“IN charity to your Grace’s couradge and conduct, please know, the only way to retrive both is to treat Rob Roy like himself, in appointing tyme, place, and choice of arms, that at once you may extirpate your inveterate enemy, or put a period to your punny (puny?) life in falling gloriously by his hands. That impertinent criticks or flatterers may not brand me for challenging a man that’s repute of a poor dastardly soul, let such know that I admit of the two great supporters of his character and the captain of his bands to joyne with him in the combat. Then sure your Grace wont have the impudence to clamour att court for multitudes to hunt me like a fox, under pretence that I am not to be found above ground. This saves your Grace and the troops any further trouble of searching; that is, if your ambition of glory press you to embrace this unequald venture offerd of Rob’s head. But if your Grace’s piety, prudence, and cowardice, forbids hazarding this gentlemanly expedient, then let your desire of peace restore what you have robed from me by the tyranny of your present cituation, otherwise your overthrow as a man is determined; and advertise your friends never more to look for the frequent civility payed them, of sending them home without their arms only. Even their former cravings wont purchase that favour; so your Grace by this has peace in your offer, if the sound of war be frightful, and chuse you whilk, your good friend or mortal enemy.”
This singular rhodomontade is enclosed in a letter to a friend of Rob Roy, probably a retainer of the Duke of Argyle in Isle, which is in these words:—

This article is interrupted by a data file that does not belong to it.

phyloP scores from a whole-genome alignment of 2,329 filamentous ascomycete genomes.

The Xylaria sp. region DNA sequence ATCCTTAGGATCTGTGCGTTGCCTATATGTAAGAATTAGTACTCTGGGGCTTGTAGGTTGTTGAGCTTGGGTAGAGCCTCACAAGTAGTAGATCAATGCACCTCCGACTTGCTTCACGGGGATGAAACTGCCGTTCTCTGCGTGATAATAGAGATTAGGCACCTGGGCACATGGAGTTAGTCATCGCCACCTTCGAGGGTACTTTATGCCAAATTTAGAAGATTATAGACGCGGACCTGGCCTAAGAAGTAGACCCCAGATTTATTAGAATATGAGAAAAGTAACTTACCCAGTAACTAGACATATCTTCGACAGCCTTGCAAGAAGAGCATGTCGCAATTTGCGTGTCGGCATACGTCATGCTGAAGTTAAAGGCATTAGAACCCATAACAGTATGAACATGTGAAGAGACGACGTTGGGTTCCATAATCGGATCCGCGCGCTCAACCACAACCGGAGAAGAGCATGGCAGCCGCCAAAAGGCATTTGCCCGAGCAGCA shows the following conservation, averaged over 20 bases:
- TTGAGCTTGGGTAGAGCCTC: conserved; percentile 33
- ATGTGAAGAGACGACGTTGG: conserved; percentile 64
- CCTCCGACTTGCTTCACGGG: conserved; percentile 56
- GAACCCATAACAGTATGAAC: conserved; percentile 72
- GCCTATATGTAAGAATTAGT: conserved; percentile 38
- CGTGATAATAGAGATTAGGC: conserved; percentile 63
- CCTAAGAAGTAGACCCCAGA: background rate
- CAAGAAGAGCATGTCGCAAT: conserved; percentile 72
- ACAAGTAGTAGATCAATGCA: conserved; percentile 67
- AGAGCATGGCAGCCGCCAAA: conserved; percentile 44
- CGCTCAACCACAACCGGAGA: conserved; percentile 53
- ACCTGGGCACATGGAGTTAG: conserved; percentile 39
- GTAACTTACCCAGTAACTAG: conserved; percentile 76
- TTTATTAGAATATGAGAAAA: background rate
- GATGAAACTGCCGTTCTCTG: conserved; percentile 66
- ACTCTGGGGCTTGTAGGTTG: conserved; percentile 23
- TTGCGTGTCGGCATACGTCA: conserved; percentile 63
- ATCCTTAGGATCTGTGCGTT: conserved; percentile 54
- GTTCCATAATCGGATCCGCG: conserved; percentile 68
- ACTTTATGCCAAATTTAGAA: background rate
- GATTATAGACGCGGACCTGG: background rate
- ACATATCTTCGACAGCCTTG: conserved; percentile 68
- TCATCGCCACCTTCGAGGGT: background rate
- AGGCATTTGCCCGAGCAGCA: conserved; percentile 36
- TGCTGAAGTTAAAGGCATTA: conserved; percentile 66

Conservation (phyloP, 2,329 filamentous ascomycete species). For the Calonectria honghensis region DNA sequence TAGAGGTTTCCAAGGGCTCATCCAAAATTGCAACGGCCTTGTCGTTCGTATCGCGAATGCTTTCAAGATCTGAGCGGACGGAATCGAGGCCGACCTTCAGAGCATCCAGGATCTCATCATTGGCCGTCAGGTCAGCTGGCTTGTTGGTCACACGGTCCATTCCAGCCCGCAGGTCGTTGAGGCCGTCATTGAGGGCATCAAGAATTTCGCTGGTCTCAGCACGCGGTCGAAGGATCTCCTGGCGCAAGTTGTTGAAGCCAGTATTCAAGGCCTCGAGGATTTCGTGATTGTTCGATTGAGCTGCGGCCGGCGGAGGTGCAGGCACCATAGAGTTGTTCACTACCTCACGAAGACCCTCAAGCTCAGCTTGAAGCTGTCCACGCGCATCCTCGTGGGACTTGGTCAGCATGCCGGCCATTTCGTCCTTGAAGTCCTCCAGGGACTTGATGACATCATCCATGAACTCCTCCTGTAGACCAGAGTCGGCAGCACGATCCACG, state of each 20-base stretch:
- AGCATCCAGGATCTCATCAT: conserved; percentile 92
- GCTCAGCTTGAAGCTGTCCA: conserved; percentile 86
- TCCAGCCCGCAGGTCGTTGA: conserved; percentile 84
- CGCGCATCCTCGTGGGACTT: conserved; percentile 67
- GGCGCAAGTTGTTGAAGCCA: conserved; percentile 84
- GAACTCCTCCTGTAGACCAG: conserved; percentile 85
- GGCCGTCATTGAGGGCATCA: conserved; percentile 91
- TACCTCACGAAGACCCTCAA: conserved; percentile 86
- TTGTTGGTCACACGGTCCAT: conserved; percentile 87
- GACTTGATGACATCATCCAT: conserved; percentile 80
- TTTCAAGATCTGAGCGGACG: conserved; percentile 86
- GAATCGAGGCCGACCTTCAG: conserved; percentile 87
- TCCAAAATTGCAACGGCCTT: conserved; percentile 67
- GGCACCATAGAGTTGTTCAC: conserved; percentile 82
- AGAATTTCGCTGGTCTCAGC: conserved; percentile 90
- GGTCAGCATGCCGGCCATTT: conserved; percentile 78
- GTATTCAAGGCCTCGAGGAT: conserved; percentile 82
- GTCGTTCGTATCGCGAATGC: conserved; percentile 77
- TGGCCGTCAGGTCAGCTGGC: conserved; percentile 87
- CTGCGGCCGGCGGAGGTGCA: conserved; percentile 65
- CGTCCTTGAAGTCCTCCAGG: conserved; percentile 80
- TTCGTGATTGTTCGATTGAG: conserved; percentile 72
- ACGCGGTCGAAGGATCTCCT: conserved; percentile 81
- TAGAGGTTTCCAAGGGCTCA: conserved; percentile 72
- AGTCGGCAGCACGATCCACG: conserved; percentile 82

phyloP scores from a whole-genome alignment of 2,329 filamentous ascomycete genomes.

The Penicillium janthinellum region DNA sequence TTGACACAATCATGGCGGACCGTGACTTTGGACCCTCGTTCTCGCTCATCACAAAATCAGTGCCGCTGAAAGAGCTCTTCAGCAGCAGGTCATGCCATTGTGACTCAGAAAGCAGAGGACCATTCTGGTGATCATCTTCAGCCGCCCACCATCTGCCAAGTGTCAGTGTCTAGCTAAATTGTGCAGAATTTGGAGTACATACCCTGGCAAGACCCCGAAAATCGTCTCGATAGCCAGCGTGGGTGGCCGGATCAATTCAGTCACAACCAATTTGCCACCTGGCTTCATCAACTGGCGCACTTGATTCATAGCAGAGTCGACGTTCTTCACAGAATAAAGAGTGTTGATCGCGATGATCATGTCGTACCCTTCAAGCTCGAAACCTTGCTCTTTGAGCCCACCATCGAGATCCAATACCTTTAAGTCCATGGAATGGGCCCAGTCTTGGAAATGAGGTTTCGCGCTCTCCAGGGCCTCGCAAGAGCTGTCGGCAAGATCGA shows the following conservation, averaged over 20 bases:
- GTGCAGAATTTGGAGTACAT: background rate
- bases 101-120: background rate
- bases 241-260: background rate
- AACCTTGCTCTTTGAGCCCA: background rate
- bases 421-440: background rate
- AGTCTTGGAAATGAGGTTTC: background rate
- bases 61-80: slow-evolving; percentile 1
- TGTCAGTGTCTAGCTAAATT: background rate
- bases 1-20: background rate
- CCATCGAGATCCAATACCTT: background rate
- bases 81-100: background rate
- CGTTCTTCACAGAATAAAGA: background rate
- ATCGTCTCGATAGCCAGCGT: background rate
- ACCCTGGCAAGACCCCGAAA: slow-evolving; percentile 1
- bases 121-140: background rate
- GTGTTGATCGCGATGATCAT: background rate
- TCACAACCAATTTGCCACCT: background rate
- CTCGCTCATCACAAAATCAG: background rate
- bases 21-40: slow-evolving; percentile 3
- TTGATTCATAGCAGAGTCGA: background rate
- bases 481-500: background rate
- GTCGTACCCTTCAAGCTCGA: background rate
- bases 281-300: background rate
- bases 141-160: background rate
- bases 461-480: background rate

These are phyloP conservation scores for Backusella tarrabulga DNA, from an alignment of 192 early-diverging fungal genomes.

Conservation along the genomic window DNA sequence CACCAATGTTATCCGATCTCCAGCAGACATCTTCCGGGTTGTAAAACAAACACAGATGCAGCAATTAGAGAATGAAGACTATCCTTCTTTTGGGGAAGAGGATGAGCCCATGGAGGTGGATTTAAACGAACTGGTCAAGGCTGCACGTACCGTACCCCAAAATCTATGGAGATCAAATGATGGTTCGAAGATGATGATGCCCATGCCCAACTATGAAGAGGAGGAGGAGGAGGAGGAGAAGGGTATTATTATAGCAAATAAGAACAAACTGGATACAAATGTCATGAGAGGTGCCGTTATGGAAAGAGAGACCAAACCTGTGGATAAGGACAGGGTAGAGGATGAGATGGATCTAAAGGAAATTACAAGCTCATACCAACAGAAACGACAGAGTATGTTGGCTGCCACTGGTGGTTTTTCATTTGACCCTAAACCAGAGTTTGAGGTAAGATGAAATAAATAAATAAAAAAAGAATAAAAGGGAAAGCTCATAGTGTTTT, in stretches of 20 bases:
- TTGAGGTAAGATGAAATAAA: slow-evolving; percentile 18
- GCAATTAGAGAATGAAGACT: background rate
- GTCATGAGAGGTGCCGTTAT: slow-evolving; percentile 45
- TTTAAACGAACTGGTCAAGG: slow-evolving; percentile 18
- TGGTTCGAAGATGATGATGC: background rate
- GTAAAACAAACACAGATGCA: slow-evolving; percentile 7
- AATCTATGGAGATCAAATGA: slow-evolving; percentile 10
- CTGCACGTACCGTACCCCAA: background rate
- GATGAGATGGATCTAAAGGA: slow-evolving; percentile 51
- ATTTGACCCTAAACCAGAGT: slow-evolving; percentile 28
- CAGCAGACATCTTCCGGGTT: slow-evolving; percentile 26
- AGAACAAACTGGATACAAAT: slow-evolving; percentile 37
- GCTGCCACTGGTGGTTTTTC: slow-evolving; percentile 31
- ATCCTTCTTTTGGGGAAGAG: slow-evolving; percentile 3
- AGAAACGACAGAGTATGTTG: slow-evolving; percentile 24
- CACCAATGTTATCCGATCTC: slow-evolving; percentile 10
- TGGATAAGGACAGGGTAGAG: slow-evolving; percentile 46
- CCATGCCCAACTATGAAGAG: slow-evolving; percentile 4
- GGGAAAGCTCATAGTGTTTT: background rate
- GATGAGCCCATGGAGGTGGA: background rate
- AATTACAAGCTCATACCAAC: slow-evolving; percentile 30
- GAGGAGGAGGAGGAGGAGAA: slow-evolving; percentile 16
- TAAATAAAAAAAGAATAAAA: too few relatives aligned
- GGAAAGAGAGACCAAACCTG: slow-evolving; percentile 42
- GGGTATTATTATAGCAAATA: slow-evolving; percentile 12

“SIR,—Receive the enclosd paper, qn you are takeing yor Botle it will divert yorself and comrad’s. I gote noe news since I seed you, only qt wee had before about the Spainyard’s is like to continue. If I’ll get any further account about them I’ll be sure to let you know of it, and till then I will not write any more till I’ll have more sure account, and I am
“Sir, your most affectionate Cn [cousin], “and most humble servant, “
“Argyle 16th, 1719.
“To Mr. Patrick Anderson, at Haig—These.’
The seal, a stag—no bad emblem of a wild cateran.
It appears from the envelope that Rob Roy still continued to act as Intelligencer to the Duke of Argyle, and his agents. The war he alludes to is probably some vague report of invasion from Spain. Such rumours were likely enough to be afloat, in consequence of the disembarkation of the troops who were taken at Glensheal in the preceding year, 1718.